"Roller disco double dicker." That was you, wasn't it? Or are you the type of gal who threatens to "ground up like pepper" your misbehaving shame-baby? No, these rather hilarious and random lines are from the twisted minds of Picnicface, the online comedy troupe behind Roller Town. You, on the other hand, are simply one of the many donors who helped make their big screen debut possible. The other self-credited benefactors include raptor tamers, fruit hypnotizers, and pepperoni stick samurais. And if any of you had actually showed up on-set, you undoubtedly would have been included in this everything-plus-the-kitchen-sink-plus-the-hair-in the-drain comedy.
Roller Town is a tour-de-farce by Generation YouTube's Canadian wunderkinds. Picnicface got their own Comedy Network TV series, but stepping into film is always much more daunting (as their forebears from like Saturday Night Live and _The Kids in the Hall _can attest). Rarely can specialists in short-form humor successfully stretch a skit over an hour and a half.
Well, I LOL'ed - for real - multiple times. So something obviously worked.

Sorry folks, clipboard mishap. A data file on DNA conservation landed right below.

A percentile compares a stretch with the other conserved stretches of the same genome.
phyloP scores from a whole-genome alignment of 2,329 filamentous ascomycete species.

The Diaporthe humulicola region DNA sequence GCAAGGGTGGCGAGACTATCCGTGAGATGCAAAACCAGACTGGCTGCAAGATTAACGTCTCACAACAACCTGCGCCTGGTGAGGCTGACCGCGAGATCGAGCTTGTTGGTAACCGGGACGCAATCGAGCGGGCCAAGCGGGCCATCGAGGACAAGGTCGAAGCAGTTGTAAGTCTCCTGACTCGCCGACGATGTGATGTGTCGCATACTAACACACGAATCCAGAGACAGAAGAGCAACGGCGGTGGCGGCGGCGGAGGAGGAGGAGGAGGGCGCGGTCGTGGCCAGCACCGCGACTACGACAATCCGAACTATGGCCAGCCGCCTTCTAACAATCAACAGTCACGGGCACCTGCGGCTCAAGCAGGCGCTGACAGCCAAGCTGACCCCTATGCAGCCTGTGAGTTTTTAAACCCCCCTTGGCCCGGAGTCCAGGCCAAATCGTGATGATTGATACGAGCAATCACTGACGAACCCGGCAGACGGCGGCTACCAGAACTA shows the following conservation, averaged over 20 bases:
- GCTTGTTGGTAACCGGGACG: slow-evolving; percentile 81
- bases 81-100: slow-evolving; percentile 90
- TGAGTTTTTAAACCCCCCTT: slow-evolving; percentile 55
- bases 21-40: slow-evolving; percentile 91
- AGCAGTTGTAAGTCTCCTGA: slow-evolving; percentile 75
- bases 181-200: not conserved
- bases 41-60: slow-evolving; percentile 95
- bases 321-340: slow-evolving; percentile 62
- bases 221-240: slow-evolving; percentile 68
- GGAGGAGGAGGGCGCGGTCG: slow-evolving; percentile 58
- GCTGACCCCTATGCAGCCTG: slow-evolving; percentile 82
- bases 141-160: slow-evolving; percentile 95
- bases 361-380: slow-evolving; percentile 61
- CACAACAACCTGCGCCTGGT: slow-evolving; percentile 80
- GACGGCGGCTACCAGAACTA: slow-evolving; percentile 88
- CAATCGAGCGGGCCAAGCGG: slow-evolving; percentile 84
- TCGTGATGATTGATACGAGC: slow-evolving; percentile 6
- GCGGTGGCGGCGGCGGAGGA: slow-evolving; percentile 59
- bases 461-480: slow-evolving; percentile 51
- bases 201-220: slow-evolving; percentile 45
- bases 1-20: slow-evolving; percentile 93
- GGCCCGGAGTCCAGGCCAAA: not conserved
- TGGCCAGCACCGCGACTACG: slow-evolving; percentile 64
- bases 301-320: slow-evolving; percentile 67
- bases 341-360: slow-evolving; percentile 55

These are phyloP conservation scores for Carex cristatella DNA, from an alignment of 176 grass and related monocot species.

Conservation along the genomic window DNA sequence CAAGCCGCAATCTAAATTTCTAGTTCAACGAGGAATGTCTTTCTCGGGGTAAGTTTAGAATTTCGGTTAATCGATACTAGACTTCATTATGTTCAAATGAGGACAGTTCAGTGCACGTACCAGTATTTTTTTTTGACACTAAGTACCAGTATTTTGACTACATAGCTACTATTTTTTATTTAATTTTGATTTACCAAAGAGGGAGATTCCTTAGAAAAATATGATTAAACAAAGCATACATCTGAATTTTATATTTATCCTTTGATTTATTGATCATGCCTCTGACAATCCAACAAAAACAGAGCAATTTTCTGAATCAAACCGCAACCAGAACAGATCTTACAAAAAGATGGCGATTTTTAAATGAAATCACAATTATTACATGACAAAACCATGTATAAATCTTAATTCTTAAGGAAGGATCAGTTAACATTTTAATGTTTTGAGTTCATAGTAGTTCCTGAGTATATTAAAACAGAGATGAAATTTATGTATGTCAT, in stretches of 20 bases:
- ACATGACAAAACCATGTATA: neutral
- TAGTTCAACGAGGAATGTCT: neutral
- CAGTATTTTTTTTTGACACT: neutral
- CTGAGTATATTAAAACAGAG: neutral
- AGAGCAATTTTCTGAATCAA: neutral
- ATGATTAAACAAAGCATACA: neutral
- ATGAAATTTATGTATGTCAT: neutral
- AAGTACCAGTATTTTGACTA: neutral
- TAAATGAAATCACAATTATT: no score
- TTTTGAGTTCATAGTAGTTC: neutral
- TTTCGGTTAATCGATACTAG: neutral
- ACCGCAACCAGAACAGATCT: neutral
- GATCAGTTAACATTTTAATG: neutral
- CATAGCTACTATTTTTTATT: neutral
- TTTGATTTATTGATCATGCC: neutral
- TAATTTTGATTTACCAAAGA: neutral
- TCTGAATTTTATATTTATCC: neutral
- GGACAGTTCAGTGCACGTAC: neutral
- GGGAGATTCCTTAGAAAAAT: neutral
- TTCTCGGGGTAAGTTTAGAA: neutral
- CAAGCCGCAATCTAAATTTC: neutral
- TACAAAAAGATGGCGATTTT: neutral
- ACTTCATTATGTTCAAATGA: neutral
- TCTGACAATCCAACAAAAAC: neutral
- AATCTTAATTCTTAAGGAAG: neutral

The year is 1970-something, and disco isn't just dying, it's being murdered. No-nonsense arcade pushers are forcing Mouth Wheel machines (aka Pac-Man) into the small town roller discos of Canada. They're doing more than just killing the funk--they're killing people, and even themselves, to prove how ridiculously serious they are. The only man brave enough to roll up against them is Leo (Mark Little), a defiant skater who for some reason is constantly, humiliatingly, rejected by the Royal Roller Academy. Now he gets a chance to finally prove his groove. Along the way, he also attempts to win over Julia (Kayla Lorette), the girl of his dreams. And there you have it: all the mandatory plot points to ride out a feature film. But who cares? It's the random stops along the way that make this film worthwhile.
Leo's facemashing during a makeout session with Julia. The seven belts Grandpa wears over his sweatpants. A hobo corn-fucker hiding in the fields. And, of course, the musical disco interludes. These are just a few arbitrary examples of what, against all logic, worked for me. The film as a whole suffers from numerous trappings of a low budget feature: the sound design is weak, the cinematography is inconsistent, and the scale always feels limited. But when it comes to comedy, there's only one objective measurement that matters. Laughter. And more than a few jokes land right where they're supposed to. Even the romance manages a strange brew of chemistry. I'll be damned if I didn't fall for Julia's crooked smile by the end of it all.
So check your watch, brave supporter, and sing along with me: "It's a quarter to dick. It's a half past pussy. It's fuck o'clock!". No? Not random enough for you?
P.S. Is it too late to donate, or can I still get my own [personalized sexy rap video]?